Germany's finance minister on Thursday denied responsibility for the collapse of payments firm Wirecard in a parliamentary inquiry that will also put Chancellor Angela Merkel in the hot seat.
Once a rising star in the booming fintech sector, Wirecard filed for bankruptcy last year after admitting that 1.9 billion euros ($2.3 billion) was missing from its accounts.
The company's former chief executive Markus Braun and several other top executives were arrested on fraud and money-laundering charges.
Lawmakers are investigating the political and regulatory failings that allowed the Wirecard cheating to go unnoticed for years, with critics saying early warning signs were ignored.
"The government does not bear responsibility for this large-scale criminal fraud," Finance Minister Olaf Scholz told lawmakers investigating the case which he described as the "biggest accounting fraud scandal" in the history of post-war Germany.
Asked if he bore personal responsibility, Scholz also emphatically replied: "No."
The finance minister admitted however that official regulators were "not prepared enough" for the scandal and pledged to "rebuild trust" in Germany as a financial centre.
The focus on politicians' roles in the drama comes at an awkward time for Merkel's ruling conservatives and their Social Democratic (SPD) coalition partners, five months before a general election.
- Merkel in China -
Merkel will be quizzed Friday over her role in the scandal after it emerged she promoted Wirecard on a trip to China in September 2019 when the firm was eyeing a foray into the Chinese market.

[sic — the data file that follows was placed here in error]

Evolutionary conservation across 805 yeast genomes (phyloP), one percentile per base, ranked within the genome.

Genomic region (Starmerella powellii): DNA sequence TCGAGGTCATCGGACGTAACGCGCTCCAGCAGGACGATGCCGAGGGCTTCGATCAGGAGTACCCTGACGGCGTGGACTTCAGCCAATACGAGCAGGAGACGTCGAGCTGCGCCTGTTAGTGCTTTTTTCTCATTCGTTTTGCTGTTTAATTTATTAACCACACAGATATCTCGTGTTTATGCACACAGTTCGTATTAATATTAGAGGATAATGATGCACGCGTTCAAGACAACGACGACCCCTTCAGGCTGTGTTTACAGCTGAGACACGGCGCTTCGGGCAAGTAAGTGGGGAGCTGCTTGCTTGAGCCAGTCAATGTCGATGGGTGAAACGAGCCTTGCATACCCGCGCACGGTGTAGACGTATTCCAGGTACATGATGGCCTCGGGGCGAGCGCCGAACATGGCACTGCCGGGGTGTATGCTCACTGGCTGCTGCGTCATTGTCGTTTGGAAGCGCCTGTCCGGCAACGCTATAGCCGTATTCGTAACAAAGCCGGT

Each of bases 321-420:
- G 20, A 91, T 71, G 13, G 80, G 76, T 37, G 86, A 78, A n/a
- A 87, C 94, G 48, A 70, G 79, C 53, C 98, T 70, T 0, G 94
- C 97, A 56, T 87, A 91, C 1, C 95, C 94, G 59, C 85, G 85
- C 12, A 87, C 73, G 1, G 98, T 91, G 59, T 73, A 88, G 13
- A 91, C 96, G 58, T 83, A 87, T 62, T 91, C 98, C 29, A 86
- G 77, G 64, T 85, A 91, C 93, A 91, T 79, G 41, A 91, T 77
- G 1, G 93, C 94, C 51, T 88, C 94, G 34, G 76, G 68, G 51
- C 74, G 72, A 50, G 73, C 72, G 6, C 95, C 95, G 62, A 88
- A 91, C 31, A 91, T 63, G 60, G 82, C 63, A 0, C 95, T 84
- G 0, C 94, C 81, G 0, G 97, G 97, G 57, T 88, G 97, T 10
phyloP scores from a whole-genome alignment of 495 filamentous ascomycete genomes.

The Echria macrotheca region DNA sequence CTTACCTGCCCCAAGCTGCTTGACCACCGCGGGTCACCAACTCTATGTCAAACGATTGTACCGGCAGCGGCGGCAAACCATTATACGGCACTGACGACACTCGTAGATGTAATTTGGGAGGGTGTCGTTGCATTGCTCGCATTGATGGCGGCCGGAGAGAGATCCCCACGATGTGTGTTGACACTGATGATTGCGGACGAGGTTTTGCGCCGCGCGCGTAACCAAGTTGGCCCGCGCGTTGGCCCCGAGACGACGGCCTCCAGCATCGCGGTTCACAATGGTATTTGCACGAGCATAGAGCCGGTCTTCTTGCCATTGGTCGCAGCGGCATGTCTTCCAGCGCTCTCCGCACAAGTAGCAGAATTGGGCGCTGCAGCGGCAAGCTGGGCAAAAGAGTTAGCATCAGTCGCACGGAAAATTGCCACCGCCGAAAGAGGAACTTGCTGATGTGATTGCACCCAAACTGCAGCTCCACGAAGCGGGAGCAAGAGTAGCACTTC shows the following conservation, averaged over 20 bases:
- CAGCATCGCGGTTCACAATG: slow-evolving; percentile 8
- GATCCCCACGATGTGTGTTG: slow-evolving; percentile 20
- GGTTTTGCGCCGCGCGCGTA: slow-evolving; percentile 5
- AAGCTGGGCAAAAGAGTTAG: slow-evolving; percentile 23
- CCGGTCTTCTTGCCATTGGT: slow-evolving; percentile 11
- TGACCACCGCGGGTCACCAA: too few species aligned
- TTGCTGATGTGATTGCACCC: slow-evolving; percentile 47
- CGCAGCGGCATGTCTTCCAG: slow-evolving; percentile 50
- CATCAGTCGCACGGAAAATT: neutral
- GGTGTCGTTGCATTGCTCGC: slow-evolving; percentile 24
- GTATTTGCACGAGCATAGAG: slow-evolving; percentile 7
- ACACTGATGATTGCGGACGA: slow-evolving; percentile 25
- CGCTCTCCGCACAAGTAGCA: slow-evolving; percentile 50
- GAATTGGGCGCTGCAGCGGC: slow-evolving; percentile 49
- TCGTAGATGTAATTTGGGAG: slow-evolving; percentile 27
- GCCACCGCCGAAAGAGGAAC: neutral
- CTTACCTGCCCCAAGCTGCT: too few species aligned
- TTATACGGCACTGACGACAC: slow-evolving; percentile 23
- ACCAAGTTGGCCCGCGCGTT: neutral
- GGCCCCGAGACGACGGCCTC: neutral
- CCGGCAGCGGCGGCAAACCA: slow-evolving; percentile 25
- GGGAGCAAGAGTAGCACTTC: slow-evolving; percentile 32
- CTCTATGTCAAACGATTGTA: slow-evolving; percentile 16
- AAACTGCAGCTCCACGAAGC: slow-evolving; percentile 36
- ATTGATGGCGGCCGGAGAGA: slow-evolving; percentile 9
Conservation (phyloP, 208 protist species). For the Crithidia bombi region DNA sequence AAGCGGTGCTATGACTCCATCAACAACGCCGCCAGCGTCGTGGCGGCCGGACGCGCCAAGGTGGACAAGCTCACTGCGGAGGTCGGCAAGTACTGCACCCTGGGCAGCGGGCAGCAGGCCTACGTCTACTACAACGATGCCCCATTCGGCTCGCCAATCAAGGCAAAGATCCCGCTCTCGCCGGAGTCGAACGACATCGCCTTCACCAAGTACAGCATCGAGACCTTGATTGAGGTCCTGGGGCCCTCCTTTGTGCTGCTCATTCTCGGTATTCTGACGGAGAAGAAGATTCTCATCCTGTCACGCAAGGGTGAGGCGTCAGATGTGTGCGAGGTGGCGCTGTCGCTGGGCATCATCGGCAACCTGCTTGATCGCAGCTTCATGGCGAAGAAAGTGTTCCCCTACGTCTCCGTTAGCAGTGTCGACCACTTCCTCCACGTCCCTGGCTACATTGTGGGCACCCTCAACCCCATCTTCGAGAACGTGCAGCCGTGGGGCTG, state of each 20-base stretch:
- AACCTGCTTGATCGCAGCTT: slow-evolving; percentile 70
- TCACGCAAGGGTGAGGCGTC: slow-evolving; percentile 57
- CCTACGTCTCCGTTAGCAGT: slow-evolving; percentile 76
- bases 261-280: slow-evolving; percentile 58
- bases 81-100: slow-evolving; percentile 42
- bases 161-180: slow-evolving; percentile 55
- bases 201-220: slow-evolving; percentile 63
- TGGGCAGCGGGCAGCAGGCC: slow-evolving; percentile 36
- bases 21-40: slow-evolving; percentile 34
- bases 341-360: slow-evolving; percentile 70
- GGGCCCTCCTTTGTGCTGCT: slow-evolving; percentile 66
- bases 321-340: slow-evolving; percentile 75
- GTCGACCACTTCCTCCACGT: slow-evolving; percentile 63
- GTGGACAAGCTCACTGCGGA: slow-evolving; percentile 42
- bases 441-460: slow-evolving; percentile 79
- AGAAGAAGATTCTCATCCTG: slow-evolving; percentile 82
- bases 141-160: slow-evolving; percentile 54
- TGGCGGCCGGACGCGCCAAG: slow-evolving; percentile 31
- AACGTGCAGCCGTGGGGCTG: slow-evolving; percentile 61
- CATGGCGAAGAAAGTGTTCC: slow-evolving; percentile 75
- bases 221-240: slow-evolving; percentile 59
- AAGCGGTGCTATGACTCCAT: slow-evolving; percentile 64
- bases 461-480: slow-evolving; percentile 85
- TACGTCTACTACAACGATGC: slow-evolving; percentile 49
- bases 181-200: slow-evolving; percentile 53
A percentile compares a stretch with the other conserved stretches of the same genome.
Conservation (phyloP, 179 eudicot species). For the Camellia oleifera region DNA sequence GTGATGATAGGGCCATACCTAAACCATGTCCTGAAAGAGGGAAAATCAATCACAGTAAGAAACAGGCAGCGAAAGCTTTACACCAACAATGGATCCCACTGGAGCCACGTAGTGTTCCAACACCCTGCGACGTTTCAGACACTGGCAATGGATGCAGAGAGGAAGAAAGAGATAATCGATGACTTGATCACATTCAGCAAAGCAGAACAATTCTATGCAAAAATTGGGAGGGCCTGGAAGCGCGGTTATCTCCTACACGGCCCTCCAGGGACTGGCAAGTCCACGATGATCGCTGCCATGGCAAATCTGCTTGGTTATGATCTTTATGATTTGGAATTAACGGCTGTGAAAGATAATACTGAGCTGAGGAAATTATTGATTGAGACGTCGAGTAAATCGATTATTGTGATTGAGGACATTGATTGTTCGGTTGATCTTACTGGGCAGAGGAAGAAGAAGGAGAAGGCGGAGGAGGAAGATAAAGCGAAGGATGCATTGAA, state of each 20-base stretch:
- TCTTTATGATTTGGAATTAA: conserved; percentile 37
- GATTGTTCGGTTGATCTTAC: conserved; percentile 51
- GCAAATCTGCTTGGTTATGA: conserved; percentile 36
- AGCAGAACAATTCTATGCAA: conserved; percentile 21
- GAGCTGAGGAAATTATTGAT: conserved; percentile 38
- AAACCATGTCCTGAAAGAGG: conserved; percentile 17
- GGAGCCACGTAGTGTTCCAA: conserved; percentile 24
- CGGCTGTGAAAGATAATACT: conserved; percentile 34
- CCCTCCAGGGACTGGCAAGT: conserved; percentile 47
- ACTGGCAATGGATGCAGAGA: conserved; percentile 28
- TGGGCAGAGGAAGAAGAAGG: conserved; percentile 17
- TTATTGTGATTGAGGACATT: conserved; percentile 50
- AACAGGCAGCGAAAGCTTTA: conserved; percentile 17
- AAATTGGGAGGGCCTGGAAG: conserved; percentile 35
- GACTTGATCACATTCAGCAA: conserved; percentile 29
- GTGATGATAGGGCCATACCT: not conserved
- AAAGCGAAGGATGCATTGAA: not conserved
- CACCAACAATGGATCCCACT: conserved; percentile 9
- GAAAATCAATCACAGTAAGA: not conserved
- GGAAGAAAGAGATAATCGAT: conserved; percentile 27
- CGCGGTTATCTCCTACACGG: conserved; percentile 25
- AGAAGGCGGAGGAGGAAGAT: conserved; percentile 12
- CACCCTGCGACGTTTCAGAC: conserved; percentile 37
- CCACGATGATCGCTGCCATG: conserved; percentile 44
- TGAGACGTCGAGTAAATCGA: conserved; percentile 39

Her intervention has raised eyebrows because journalists were already voicing doubts about Wirecard's books at the time.
Merkel should ask herself whether "promoting Wirecard was really appropriate or whether her office should not have looked into the warning signs earlier," said Frank Schaeffler, an MP from the pro-business FDP party who is on the committee.
Yet Scholz, who also took part in the China visit, denied that the company had been a major topic on the trip.
"Wirecard was not discussed in any of my conversations in Beijing," he told the committee.
The finance minister, a would-be Merkel successor for the centre-left SPD, has also been accused of reacting too slowly.
Up before lawmakers on Wednesday, state secretary Joerg Kukies had insisted that Wirecard at no point benefited from special treatment from the ministry, which oversees banking regulator Bafin.
Bafin has been criticised for its lax oversight of Wirecard, and notably filed a complaint against two Financial Times journalists who reported about irregularities at the company.
The regulator has in recent months undergone sweeping reforms and a reshuffle at the top, including the dismissal of former chief Felix Hufeld in January.
The reform of the Bafin was part of "our important task to rebuild trust in Germany as a financial centre," said Scholz.
- 'Criminal behaviour' -
With the election battle in full swing, SPD and opposition MPs have sought to shift the spotlight onto the conservative-run economy ministry by highlighting the role of Wirecard auditors.
As Wirecard's auditor for more than 10 years, accountancy giant EY signed off on the firm's accounts even as a string of media reports raised alarm about Wirecard's accounting practices.
As they grilled Economy Minister Altmaier on Tuesday, lawmakers questioned whether the ministry's auditing watchdog APAS should have scrutinised EY's work more closely.
Though he denied responsibility for the scandal, Altmaier told the committee that compliance rules at APAS would be tightened.
In a report in March, lawmakers on the committee denounced what they called "a culture of non-responsibility" and said that financial authorities and political leaders had "well-founded indications of criminal behaviour at Wirecard".